BRAVERY: Ross Driver's (left) painting of Mount Perry-born Constance Mabel Keys, one of our most highly decorated WWI nurses.
BRAVERY: Ross Driver's (left) painting of Mount Perry-born Constance Mabel Keys, one of our most highly decorated WWI nurses. ROSS DRIVER

WAR HERO: Sister a woman of constant bravery

NURSE Constance Mabel Keys was a woman of supreme bravery and sacrifice throughout and after World War I.

In her early 20s the young Mt Perry-born girl enlisted in the Australian Army Nursing Services and left the nation she called home for Egypt in 1914.

It's the way in which she cared for as many soldiers as she could and the lives she saved that stuck a chord with Bundaberg artist Ross Driver, and one of the many reasons she features in his exhibition, Road to Victory.

"Constance would have to be one of the longest-serving military people during that war," Mr Driver said.

"She left in 1914 and she didn't get back until nearly 1920. She spent six years of her young life overseas, in the war, nursing in all these terrible places.

"She won the Royal Nursing Cross, there's the Royal Nursing Cross class one and class two, and she was awarded both."

Mr Driver said it wasn't just our boys she was looking after; her care for the Germans had her their favour too.

"Constance was on the first convoy to England on a hospital ship and she looked after surviving German soldiers of the (ill-fated) SMS Emden," he said.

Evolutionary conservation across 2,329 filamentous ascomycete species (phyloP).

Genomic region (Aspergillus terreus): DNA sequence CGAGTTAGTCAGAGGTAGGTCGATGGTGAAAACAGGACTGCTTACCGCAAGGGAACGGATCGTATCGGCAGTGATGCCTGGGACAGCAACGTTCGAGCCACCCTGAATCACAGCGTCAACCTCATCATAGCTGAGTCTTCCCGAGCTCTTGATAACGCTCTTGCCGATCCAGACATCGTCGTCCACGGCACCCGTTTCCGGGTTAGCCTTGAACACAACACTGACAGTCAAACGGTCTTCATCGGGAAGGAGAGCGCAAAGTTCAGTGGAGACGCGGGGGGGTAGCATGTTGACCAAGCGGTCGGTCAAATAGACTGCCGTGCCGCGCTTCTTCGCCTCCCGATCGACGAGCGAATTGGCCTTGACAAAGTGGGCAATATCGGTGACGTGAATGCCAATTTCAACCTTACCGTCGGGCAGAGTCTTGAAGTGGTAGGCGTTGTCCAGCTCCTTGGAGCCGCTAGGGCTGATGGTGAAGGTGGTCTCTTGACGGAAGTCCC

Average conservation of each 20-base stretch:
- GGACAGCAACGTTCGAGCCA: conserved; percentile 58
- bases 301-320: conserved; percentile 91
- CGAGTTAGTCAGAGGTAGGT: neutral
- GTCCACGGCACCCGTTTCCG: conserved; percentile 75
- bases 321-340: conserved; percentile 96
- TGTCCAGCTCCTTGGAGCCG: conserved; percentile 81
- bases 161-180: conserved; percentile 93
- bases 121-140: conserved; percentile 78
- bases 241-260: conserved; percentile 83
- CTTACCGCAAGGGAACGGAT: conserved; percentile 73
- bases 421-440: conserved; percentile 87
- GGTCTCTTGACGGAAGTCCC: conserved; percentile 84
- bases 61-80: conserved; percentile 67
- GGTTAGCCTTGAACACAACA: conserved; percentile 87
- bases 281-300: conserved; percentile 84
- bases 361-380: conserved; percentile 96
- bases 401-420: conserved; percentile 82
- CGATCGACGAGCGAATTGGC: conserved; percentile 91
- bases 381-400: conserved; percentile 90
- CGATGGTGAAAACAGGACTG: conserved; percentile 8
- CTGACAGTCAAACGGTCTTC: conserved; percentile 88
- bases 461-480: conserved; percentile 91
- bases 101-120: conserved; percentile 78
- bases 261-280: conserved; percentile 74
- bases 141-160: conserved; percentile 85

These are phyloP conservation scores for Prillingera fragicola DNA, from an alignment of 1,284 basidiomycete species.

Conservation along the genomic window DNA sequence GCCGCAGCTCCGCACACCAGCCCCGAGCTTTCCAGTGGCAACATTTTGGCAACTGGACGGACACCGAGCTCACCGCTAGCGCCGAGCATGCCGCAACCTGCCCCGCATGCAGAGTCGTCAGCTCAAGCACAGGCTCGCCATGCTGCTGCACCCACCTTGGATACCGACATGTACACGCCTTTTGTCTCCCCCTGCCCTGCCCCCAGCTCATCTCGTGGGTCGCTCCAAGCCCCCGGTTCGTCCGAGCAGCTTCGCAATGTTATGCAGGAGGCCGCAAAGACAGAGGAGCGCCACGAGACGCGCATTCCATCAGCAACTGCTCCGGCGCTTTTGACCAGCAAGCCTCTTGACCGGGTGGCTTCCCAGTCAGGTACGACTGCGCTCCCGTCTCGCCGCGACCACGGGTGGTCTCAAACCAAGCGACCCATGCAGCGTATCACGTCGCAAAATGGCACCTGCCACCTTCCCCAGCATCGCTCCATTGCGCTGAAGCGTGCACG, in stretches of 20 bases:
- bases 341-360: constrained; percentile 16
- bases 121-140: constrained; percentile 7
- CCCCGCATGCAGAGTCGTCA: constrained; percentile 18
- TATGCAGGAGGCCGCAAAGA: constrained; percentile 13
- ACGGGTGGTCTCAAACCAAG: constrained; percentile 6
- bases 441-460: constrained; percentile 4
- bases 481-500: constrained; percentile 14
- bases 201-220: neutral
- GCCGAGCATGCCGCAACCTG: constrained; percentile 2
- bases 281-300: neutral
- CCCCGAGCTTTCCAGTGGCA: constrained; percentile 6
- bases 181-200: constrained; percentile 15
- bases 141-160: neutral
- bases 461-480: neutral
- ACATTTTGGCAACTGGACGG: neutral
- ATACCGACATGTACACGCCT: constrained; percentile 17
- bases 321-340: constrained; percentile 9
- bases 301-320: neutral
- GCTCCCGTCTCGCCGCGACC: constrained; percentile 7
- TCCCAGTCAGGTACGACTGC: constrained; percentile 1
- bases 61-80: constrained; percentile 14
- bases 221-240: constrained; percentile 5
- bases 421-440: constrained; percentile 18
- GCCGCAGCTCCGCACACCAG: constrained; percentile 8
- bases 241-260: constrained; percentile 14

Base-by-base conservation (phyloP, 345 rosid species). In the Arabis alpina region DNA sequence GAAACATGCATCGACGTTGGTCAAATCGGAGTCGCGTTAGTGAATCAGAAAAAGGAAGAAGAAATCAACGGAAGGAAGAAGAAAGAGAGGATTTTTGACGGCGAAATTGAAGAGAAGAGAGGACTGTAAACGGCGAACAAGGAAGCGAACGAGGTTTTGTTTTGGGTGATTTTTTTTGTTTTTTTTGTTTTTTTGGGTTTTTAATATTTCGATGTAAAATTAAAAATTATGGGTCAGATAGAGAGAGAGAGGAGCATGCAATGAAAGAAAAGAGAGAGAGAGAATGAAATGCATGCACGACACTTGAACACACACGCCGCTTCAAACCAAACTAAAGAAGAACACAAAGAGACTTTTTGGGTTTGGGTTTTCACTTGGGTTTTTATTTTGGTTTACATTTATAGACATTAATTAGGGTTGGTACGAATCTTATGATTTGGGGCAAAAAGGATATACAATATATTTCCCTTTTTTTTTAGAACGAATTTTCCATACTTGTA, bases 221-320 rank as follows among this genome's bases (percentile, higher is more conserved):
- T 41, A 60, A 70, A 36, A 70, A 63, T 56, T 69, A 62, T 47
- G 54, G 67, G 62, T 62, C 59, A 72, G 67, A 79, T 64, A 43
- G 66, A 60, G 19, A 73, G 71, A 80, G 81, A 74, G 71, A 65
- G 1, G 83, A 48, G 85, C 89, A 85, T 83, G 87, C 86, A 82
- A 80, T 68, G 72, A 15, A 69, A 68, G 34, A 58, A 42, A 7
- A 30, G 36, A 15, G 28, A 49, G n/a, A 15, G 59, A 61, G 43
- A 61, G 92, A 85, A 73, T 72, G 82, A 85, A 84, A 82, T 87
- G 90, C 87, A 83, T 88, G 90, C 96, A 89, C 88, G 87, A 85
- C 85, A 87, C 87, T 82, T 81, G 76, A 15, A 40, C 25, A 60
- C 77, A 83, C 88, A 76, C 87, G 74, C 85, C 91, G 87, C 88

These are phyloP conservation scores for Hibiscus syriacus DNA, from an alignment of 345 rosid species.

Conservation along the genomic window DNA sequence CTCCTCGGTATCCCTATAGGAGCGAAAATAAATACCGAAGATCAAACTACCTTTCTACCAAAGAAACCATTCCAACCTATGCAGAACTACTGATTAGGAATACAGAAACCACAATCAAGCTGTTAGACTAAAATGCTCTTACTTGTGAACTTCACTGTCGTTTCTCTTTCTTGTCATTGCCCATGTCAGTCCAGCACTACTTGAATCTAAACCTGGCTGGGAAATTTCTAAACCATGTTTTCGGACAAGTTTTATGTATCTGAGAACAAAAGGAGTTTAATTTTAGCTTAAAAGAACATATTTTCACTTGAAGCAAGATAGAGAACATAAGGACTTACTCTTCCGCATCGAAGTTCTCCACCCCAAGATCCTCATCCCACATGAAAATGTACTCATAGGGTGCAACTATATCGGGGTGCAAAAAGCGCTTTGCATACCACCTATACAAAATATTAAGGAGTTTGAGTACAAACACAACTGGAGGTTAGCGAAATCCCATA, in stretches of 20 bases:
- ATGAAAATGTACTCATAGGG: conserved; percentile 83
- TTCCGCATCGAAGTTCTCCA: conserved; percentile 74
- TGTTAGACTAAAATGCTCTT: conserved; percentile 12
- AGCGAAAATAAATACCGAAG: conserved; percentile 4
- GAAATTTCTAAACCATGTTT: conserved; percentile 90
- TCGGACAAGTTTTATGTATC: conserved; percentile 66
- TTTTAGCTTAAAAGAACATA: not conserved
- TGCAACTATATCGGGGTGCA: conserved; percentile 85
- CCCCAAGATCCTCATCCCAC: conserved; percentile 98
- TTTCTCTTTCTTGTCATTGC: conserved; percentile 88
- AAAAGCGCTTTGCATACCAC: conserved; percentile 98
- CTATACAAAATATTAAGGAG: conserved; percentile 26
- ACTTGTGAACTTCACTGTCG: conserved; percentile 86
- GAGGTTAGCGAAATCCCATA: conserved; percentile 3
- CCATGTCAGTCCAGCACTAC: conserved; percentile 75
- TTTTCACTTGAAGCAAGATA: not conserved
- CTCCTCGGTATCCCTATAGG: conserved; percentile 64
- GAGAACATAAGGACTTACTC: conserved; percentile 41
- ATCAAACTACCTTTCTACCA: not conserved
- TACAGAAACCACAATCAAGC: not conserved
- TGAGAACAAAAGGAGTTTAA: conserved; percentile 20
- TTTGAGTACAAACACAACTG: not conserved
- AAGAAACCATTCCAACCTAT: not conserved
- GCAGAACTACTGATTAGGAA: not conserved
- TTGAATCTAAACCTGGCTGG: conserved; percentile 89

"She nursed them all and the German sailors thought so highly of her, that she was so good to them, that one of them gave her his cap with the SMS Emben written on it."

Mr Driver said after a short stint in England, she was sent to France where she served "nearly all" of her nursing career at the front line in casualty clearing stations and general hospitals on the front line.

"She saw a lot of action over there in the final parts of the war, when the war got bitter," he said.

"As the Germans were losing, they targeted the casualty clearing stations. The idea was to break the morale of the soldiers - if you knock of your nurses, doctors and medical people looking after you, that must be very demoralising.

"That's what made their job very dangerous, because a lot of nurses were killed in casualty clearing stations by artillery."

When the war had ended, her job wasn't over.

"After the war finished in 1918, her job wasn't finished, everyone else was starting to come back but not Constance," he said.

"Constance was kept there because of her nursing skills, she helped the French when they had an outbreak of Typhus - she looked after a lot of French people and civilians.

 

ART: Artist Ross Driver completes a large artwork on paper for his exhibition
ART: Artist Ross Driver completes a large artwork on paper for his exhibition

 

 

 

"The people thought so highly over there they didn't want to let her go, the English didn't want to let her go, the French didn't want to let her go and the French actually gave her the Medal of Honour (Medaille d'Honneur des Epidermis in Gilt)."

Mr Driver holds the memory of the head nurse with much regard and got emotional upon completing his artwork of her.

"She was an unbelievable lady. I'm very proud of that lady and what she did," he said.

"You think about it, she never ever got away from the war, she had to deal with it day in and day out. She saw the most terrible things modern warfare could do to a human body and she and her other nurses went down everyday and looked after people.

"She probably saw more horrible things in their lives than those did out on the front line."



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